On The Road: Commercial Driving Today

Written by Leonard D'Orlando,

In today’s commercial trucking industry, keeping the wheels turning is still a daunting task. Even with all the latest advances in technology, simple factors like traffic, weather, downtime, and health still hamper the transportation of freight by truck drivers around the world. What follows are the most common issues that plague drivers and ways to combat them.

Truck Parking

The ongoing and increasing shortage of available truck parking can create dangerous situations for commercial vehicle operators, forcing them to drive beyond the mandatory HOS (Hours of Service) down time in search of a location to park their truck. As a result, the spot they choose may be in an undesignated and/or unsafe area; for example, the side of the highway.170921-F-PB262-139.jpg

Apps like Trucker Path, however, help to reduce this risk. Trucker Path has one of the largest truck parking databases that help drivers see what time parking was updated, how many parking spots a location has, and reviews by fellow drivers who used these locations.

Driver Health/Wellness

Research shows that there is a positive relationship between driver health and driver safety. Healthier food and beverage choices like fruits and vegetables and water over processed foods and soda can go a long way towards better health. An increase in exercise also helps to maintain better health while on the road as well.

While access to an exercise facility would be ideal, a driver can still find opportunities to get exercise throughout their busy day. An example could be walking around a dock yard while waiting for a trailer to be loaded or unloaded. The most important thing for a driver to remember is to set ‘realistic’ doable goals for their health. Don’t try to do everything all at once which typically causes frustration. Instead, try mastering one thing at a time, for example simply adding an ounce of water to the amount a driver drinks every day, until they reach their goal.

Driver Distraction

With the increased incorporation of new technology on all vehicles comes more concern.road-people-street-smartphone.jpg

The National Highway Traffic Safety Administration says distraction is “anything that takes your eyes off the road (visual distraction), your mind off the road (cognitive distraction), or your hands off the wheel (manual distraction).” Among the technologies that could divert one’s attention (such as the touchscreen display in your vehicle), texting and cell phone use appear to be a prime example of this issue. In most states, texting while driving is banned, and in some areas, hand-held devices are also prohibited. To further help deal with this dilemma, stricter penalties are being enforced when motorists violate any distracted-driving regulation.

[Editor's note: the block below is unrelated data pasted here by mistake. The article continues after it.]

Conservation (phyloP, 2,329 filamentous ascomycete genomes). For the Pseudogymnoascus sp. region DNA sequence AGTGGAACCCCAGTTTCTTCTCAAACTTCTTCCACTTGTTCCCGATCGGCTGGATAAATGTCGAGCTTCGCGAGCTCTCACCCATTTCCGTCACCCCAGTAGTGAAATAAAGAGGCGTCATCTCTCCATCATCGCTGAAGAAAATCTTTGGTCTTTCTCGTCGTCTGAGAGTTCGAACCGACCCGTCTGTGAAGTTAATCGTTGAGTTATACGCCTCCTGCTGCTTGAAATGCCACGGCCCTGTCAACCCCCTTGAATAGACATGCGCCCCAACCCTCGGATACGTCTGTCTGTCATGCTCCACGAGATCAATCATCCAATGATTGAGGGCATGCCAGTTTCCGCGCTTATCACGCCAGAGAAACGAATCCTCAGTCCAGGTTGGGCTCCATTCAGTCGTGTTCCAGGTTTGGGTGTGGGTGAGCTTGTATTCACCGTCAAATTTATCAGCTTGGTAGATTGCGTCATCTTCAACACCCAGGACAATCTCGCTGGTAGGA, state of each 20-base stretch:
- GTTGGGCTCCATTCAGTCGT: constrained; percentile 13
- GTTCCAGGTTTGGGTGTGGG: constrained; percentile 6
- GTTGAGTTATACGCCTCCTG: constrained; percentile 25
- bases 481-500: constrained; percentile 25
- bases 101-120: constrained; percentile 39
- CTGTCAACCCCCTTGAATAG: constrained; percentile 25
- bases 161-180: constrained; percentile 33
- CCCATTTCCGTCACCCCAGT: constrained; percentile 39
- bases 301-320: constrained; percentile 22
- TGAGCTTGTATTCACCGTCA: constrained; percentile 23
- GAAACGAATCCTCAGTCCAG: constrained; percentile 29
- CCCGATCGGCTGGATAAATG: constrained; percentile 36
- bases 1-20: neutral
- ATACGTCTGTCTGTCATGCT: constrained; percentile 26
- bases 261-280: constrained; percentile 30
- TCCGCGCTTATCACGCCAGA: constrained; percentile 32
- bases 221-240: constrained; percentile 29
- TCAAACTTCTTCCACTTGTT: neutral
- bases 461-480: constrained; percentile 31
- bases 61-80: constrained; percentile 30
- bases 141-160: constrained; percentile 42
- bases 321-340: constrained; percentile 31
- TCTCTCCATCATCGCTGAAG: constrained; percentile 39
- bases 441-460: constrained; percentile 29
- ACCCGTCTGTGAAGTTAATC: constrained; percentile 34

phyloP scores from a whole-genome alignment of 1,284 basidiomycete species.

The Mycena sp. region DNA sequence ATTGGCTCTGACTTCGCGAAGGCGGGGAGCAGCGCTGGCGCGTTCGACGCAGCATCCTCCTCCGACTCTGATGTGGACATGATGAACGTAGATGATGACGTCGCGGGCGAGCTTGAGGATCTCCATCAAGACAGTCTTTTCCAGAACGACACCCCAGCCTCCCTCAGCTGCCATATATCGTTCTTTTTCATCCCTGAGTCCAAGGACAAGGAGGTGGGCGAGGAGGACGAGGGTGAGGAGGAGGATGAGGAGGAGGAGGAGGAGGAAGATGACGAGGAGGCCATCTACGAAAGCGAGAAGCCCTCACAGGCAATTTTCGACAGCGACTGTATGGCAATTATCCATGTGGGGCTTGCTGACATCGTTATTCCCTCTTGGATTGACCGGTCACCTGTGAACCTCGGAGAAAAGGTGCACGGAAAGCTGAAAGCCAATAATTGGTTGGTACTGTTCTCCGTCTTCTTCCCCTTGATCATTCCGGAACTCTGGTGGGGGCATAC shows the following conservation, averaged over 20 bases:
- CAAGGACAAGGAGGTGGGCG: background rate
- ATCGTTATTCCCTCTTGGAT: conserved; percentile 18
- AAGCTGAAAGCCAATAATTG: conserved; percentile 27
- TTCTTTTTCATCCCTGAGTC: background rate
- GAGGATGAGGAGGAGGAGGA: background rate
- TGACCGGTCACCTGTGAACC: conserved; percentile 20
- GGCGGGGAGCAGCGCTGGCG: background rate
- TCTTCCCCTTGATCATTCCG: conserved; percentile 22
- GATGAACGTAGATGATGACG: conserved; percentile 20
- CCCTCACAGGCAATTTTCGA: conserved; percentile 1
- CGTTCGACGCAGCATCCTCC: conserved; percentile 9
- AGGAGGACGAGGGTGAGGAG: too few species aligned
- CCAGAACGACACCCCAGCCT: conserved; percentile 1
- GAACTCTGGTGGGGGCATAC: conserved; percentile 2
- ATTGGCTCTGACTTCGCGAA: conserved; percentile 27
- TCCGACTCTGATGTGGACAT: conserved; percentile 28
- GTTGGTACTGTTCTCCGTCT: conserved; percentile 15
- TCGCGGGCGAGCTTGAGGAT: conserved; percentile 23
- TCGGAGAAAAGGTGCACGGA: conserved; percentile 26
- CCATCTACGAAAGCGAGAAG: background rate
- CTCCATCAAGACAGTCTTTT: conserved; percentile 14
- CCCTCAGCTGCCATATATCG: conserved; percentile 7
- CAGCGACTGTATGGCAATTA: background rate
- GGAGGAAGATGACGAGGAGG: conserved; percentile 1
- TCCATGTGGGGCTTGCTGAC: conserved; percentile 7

Adverse Conditions

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Whether it is a blizzard sweeping from the Rocky Mountains to the Northeast or frigid temps that are well below zero, winter weather has a huge impact on truck drivers. Winter weather is first and foremost a safety concern to a truck driver, that also costs them significant time and money. There are several ways a driver can stay safe on the road in adverse conditions. The American Trucking Association (ATA) along with some of the best professional truck drivers on the road recommends these tips for safe driving:

• Map your route
• Avoid extreme weather conditions if at all possible
• Remove ice and snow from your vehicle for greater visibility
• Slow down
• Prepare an emergency kit

Onspot for Added Safety

Another consideration when driving in adverse wintry conditions is the use of the Onspot Automatic Snow Chain System. The system offers the traction of a single set of conventional snow chains at the flip of the dashboard switch without having to stop the vehicle. Forget the days of pulling to the side of the road and putting yourself at risk to manually install snow chains. The safety and convenience of Onspot is available anytime you need extra traction.

The system works in forward, reverse or while braking in either direction ideal for backing into and driving out of icy dock areas. Additionally, the chains are always visible while mounted to the chassis of the truck. Therefore Onspot not only provides traction when activated but also meets the requirements of states where sets of “hanger” chains need to be visibly present on the vehicle at certain times of the year. Whether on a short or long haul where patches of ice or snow are encountered the Onspot system can be engaged on the go and is meant to withstand use for the long hauls at speeds of up to 50 km/h. Safely and quickly, Onspot is the solution of choice when deadlines must be met and safety is a must. 

Click here to read more about Onspot!

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Commercial Drivers

Leonard D'Orlando

About Leonard D'Orlando

Leonard has four years with Onspot Automatic Tire Chains in North America. Four years as a field technician on the East Coast and one year as the current Midwest Regional Sales Manager. During the four years as a field technician Leonard provided install and service training to dealers. Leonard also performed fleet reviews for customers and provided technical service support. An alumnus from the University of Maine, Leonard graduated with a B.A. in English and a concentration in Education. Leonard also attended Texas State Technical College where he earned an associate’s degree in automotive mechanics.

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